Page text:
There are a lot of people who talk about “one day” owning their own business. Yet, very few people actually end up even trying it. Why?
Usually it’s because they’ve chosen to believe one or more lies about starting a business. There are 7 common lies that people are telling themselves right now that will keep them from changing their dream of entrepreneurship into a set of goals they can accomplish.
Lie #1 – It’s Too Risky In Today’s Economy
Without a doubt, our current economic situation sucks. However, that doesn’t mean you shouldn’t start a business. In fact, starting a business during an economic downturn may be one of the best things you can do.
* Your job is likely not as safe as you think it is. After all, layoffs increase during times of economic uncertainty. Right? Why not put yourself in the driver’s seat rather than depend on someone else for a paycheck?
* It will force you to prioritize your spending. If you can operate a profitable business in an economic downturn, you can do it during times of economic boom.
* Competition decreases during crappy economic times. It’s sad but true. A lot of companies go out of business in a downturn. Regardless of the reason, this creates opportunity for someone who is talented and willing to work hard to take on clients from failing companies.
* It’s cheaper to start a business during a downturn. With so many businesses going under right now, it’s a great time to pick up needed items at an auction or on Craigslist. You can also negotiate better deals with potential vendors right now.
Here’s a fun fact: roughly half of the Dow Jones 30 were started during a recession. Now may be a great time to start that business you’ve been talking about.
Lie #2 – I Don’t Have Enough Time
How was last night’s episode of Gossip Girl? How insane was that Yankees game? OMG…did you see the preview for the next episode of Glee?
* The average American watches nearly 4 hours of TV per day.
* 49% of Americans say they watch too much TV.
* 98% of households in the US have at least 1 TV.
* 34% have 2.
You have the time. You just have to claim it from the other distractions in your life. If TV isn’t the problem, you may be working too many hours for someone else doing something you hate. This was my problem for too many years. I made a lot of money doing work I didn’t enjoy so that I could buy stuff I didn’t need.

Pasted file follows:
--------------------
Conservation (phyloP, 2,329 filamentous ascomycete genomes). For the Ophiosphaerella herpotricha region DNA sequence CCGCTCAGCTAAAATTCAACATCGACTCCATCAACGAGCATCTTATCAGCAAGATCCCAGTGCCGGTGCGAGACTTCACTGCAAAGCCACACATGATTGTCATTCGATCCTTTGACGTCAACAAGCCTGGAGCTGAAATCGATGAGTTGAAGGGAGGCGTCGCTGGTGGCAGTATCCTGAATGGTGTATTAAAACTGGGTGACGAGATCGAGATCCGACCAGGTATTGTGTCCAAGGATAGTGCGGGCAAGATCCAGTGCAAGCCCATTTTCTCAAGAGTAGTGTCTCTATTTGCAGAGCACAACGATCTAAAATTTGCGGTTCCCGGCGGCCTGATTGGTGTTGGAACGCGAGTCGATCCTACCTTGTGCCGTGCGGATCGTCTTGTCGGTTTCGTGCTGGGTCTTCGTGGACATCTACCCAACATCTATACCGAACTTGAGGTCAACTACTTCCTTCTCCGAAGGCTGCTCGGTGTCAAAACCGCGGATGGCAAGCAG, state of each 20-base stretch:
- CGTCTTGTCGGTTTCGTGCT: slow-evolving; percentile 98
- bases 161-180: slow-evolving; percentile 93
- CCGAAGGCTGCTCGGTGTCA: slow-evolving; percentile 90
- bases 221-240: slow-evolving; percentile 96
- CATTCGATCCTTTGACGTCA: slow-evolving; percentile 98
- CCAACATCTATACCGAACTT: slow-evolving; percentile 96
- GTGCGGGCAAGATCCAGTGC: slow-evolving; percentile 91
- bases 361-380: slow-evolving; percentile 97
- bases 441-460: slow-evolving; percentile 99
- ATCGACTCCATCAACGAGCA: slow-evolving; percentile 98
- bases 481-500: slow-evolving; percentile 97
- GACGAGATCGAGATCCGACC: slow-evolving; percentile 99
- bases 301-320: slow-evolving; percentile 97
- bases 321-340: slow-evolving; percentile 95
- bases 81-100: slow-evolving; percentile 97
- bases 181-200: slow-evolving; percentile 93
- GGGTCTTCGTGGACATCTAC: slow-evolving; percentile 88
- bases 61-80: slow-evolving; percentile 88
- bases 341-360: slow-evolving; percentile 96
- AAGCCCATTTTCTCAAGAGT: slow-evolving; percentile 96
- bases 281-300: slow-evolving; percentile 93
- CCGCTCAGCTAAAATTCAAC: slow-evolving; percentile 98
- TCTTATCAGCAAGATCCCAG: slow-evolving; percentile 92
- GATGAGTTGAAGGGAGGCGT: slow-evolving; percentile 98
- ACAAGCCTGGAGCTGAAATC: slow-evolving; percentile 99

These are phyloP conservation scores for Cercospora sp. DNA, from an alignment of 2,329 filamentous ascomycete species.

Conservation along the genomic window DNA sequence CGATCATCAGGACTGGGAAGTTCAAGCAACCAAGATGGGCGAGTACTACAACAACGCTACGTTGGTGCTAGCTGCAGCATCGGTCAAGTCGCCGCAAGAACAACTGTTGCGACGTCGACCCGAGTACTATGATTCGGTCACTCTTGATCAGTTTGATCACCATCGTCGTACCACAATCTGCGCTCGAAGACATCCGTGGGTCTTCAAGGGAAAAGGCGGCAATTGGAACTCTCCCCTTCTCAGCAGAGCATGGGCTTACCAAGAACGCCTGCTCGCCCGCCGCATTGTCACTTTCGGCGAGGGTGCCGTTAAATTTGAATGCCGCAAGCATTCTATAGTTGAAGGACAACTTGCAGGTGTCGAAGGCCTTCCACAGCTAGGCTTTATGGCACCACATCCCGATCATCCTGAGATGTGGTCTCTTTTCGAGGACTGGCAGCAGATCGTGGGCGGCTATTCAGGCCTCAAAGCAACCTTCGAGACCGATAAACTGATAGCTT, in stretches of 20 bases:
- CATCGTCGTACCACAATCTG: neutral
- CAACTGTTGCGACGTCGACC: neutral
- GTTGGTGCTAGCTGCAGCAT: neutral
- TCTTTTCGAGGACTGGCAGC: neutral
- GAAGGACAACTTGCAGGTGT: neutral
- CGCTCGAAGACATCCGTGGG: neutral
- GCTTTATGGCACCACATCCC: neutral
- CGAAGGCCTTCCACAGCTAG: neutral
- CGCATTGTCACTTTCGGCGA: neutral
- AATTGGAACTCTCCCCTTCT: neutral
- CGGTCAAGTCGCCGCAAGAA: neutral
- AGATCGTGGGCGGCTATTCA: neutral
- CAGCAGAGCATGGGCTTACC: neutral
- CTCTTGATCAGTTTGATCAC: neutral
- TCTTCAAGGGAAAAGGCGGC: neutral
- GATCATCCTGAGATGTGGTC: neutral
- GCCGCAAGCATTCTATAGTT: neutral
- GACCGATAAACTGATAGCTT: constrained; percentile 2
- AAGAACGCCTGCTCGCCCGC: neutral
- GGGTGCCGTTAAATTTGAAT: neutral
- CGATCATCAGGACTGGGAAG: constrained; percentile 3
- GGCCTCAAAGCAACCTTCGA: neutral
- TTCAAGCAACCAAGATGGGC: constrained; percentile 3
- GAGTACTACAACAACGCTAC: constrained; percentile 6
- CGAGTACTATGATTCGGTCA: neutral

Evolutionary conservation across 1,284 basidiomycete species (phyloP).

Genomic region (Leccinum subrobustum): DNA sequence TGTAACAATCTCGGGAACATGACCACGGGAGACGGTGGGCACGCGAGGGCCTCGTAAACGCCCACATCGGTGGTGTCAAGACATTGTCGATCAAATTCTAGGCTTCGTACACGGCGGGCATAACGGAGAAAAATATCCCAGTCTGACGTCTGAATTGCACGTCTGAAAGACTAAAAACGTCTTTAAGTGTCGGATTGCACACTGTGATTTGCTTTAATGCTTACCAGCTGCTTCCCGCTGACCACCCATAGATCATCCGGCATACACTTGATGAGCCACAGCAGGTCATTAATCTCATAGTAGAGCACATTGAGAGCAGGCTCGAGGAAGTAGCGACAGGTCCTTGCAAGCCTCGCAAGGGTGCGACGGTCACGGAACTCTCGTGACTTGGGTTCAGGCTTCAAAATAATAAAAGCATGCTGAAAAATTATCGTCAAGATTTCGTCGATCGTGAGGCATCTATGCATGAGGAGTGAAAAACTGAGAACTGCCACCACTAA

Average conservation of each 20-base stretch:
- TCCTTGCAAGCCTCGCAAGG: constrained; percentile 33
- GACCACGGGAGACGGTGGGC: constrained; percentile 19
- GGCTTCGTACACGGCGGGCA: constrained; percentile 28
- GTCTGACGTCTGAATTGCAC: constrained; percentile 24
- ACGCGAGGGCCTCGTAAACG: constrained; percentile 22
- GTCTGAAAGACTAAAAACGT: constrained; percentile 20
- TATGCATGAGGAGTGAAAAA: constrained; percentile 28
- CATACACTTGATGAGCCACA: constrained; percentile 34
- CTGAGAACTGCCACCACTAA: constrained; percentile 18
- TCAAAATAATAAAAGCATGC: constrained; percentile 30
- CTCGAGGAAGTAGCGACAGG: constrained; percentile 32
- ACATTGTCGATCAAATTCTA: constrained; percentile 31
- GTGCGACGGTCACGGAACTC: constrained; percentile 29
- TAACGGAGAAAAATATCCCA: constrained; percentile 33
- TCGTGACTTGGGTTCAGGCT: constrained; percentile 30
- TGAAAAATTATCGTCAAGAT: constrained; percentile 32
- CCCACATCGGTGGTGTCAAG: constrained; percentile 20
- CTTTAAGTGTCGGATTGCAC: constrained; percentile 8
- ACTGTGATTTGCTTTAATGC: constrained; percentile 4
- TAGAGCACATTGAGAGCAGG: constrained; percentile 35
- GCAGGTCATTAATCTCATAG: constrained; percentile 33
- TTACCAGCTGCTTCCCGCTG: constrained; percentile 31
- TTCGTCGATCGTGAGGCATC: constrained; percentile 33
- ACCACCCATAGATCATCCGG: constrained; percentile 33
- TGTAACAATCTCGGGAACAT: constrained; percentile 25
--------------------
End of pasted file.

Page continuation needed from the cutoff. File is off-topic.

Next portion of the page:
Lie #3 – I Can’t Afford To Quit My Job
Who said you have to quit your job to start a business? Most businesses are started during nights and weekends. Feel like you don’t have enough time on nights and weekends? See Lie #2 above.
Oftentimes, it’s not an income problem that people have – it’s a spending problem. Their cost of living has risen to – or more likely above- their income.
So how can you prepare for being able to quit your job? Here are some things you can do to get ready:
* Save up 6 months of living expenses in a money market account.
* Create a budget for both the business and your household. Figure out how much money your business will need to make in order for you to survive.
* Get out of debt and stay out of debt. It’s a lot easier to start a business if you don’t have to worry about creditors knocking down your door.
* Practice living on less before you have to start living on less. It’s a habit you have to learn. There is not magic “live within my means” pill.
Lie #4 – It Takes Too Much Money To Start a Business
There are a lot of businesses that can be started on less than $1,000, $5,000 or even $10,000 dollars. You just have to start thinking differently about how you’re going to do it.
First, start small and then scale up. You don’t need to go lease a storefront just because you want to own “the best hotdog joint in town.” Instead, start by renting a cart and setting up shop on a busy street in the financial district downtown. Try out different recipes while minimizing exposure. Figure out if people even like your hotdogs.